Author: Paco Underhill
Title: Why We Buy
Paperback ISBN: 0684849143
Published: 2000 by Simon & Schuster
Rating: 4.15 / 5.00
Paco Underhill presents a brief summary of his years of work and research into the "Science of Shopping." Underhill is the CEO of Envirosell, a research firm dedicated to studying shoppers in their natural shopping environment. Envirosell is practically pimped throughout the entire book making Why We Buy seem like a marketing tool in and of itself. Only the most basic principles are put forth in the book lest Underhill give away all his company's amassed knowledge for only $15 and a trip to the Bookstore. But most of the basic principles in Underhill's books have already been figured out by the major players in the retail industry (perhaps through working with companies like Envirosell). All this is not to suggest the information in the book is not great, but is to suggest ulterior motives for the book's publication. Why else would the company and all its success be pimped so often throughout the book? Here is a sample passage:
"We worked with [INSERT BIG NAME PLAYER HERE] about slumping sales in [INSERT NEW PROJECT HERE] and we found that [INSERT BRIGHT NEW IDEA BASED ON RESEARCH HERE] would improve the shopping experience. Sure enough sales jumped [INSERT BIG STATISTIC HERE] when [BIG NAME PLAYER] implemented our idea."
I might as well get all the negative out of my system all at once. The book is also dated having been written in 1998. Much of the chapter on Internet Shopping is so far removed from modern reality it is beyond humerous. Underhill also brings an older and upper class bias to many of his observations. Underhill's observations often include suggestions that are unrealistic and make it painfully obvious that Underhill has never actually worked as a Store Manager, let alone as a Store Manager in any of the company's he has worked for as part of Envirosell. Often his observations are on point, but there are logistical and financial hurdles to implementing many of Underhill's ideas. Worse yet, some of his improvements would cost the company more than it would make in returned profit. Increased sales does not always mean increased profit, especially if the investment made to obtain those sales is too great.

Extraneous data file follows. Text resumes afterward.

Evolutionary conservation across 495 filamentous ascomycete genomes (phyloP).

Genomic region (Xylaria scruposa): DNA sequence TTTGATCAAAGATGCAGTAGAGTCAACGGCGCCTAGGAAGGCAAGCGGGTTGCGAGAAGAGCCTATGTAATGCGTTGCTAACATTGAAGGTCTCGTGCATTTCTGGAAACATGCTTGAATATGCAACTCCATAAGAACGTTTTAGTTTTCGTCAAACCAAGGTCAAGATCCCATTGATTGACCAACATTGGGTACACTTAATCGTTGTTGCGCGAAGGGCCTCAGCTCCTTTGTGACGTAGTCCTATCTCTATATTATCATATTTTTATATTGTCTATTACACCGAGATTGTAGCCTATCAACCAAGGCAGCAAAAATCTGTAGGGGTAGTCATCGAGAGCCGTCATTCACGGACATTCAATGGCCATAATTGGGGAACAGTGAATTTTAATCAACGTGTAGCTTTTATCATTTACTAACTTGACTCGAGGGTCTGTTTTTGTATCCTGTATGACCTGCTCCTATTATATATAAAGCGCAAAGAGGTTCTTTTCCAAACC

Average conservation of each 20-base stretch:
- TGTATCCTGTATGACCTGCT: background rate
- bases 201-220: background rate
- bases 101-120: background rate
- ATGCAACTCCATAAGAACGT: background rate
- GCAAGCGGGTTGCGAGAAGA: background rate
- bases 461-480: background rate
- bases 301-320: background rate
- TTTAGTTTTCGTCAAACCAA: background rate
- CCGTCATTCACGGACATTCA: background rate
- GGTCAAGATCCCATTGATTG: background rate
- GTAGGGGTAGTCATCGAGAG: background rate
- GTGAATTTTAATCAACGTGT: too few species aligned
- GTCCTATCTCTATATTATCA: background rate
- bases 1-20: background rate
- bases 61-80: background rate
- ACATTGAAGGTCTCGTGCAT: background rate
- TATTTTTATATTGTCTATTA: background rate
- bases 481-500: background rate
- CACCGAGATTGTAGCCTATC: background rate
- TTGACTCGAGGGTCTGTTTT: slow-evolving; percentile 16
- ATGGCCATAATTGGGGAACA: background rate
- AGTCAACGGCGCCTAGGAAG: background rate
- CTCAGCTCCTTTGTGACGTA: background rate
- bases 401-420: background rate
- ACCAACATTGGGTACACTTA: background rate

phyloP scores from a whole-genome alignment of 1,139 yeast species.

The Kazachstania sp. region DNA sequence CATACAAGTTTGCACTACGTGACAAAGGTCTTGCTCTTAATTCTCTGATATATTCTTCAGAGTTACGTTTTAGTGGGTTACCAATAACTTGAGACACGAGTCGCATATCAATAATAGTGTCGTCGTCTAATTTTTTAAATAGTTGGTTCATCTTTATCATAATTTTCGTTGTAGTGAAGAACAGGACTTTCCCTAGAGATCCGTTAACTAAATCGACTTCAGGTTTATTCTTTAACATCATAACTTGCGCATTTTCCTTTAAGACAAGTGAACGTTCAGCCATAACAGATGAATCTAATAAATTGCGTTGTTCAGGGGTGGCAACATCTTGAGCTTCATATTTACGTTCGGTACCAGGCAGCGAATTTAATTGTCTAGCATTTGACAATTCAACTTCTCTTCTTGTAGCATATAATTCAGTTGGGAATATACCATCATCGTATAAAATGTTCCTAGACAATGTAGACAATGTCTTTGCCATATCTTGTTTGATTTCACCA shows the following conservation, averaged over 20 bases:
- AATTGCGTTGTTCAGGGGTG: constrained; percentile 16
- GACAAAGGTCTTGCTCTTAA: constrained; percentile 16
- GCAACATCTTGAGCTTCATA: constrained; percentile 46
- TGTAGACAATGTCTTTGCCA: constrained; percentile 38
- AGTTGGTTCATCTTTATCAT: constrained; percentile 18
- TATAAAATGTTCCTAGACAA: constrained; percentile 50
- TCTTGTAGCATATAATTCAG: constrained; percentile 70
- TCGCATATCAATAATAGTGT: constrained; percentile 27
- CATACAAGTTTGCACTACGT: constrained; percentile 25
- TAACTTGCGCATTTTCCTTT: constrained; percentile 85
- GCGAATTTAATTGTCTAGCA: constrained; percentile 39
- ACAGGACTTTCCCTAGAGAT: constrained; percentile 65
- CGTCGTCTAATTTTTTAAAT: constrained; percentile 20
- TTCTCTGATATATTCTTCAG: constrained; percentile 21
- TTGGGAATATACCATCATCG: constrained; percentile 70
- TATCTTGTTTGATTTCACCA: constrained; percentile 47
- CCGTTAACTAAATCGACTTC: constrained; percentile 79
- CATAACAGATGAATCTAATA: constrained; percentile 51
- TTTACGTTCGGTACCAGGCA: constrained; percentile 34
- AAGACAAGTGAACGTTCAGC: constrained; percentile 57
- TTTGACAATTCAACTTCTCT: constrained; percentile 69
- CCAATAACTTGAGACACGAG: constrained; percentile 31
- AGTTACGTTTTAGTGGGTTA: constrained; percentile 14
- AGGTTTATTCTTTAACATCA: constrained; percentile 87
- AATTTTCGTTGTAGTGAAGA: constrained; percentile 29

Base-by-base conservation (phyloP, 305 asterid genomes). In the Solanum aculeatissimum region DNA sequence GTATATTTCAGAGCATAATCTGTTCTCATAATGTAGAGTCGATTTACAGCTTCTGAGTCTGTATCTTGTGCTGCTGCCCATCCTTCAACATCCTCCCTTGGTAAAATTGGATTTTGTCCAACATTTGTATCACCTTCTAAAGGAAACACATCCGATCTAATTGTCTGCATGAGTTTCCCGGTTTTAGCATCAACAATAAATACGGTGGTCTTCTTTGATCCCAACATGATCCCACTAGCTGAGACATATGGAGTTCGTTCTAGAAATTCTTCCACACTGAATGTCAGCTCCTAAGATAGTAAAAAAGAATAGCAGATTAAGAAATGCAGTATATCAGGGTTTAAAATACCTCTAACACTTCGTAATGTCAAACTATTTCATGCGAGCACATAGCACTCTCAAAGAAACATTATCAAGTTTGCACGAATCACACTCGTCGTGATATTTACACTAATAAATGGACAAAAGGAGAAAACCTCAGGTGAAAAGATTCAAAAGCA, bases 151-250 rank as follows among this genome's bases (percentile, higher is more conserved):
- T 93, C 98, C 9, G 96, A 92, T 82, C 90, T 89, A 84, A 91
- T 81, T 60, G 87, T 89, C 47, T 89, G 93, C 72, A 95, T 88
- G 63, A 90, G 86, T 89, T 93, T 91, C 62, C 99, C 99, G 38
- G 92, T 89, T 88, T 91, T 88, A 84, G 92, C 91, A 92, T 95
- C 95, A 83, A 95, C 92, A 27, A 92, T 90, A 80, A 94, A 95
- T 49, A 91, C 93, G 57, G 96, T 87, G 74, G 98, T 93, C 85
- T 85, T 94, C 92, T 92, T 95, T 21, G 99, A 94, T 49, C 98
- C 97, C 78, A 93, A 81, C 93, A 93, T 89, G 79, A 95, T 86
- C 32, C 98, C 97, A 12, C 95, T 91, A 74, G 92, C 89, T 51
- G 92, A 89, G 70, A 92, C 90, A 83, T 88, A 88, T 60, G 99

Now that I have that out of my system, there is a reason I rated the book a 4.15. The first few chapters are exceptional and should be required reading for any retail manager. The Science of Shopping begins with the physical requirements of shoppers. It may seem basic, but wide enough isles, removing clutter, and position of baskets and carts are super important. I immediately began implementing new ideas in my own store with specific eye to the "Run Way" where customers first land in the store and where they are looking when the land. Also, I have plans to increase the number of shopping bags (instead of baskets) in the store and alter their location to better encourage their use, especially during busy book buying time when customers enter the store planning to buy five textbooks but forget to snag a basket up front by the door. Placement in the back of the store near the textbooks should have been obvious to me but it wasn't. Underhill has a great knack for pointing out the obvious and asking why retailers do certain things. Often times it takes a complete outsider to see the folly in long established operating practices. While Underhill's company certainly needs vast research to support their findings for the larger companies that pay the big bucks, much of the book Why We Buy is almost obvious and the reader has "Ah Ha!" moments without the need for serious evidence. Though Paco Underhill is only too happy to provide real world evidence that led to client success.
This book is a must read for any retail manager. As I read the pages, I could practically see my companies own Marketing and Merchandising higher ups reading the same pages and making changes in company policy only a few short years ago. This book actually comes to my hands from a recommendation in the company's merchandising manual. Much of the information is dated including the Internet section and occasionally the demographics and differences of Men, Women, and Children Shoppers. And the influence of the elderly of the future is WAY overblown (the elderly already ARE the biggest generation with the most money). The book did not foresee the male "Gear, Gizmos, and Gadgets" movement. Women may do a ton of impulse clothing buys but men sit down at a computer for days on end comparing specs on thousand dollar pieces of equipment. Men are building the Home Entertainment Centers and Home Movie Centers. Men want more power and are willing to spend top dollar to get it. Women buy small and buy often, but I feel the book understated the strong male impulse to buy big ticket items along with Gear, Gadgets, and Gizmos. Overall, a fantastic read despite the implied marketing of Underhll's company. Even a casual shopper may find much of this book interesting when analyzing their own behavior and own retailers manipulate people to push them into a buying decision, often for items they don't even need.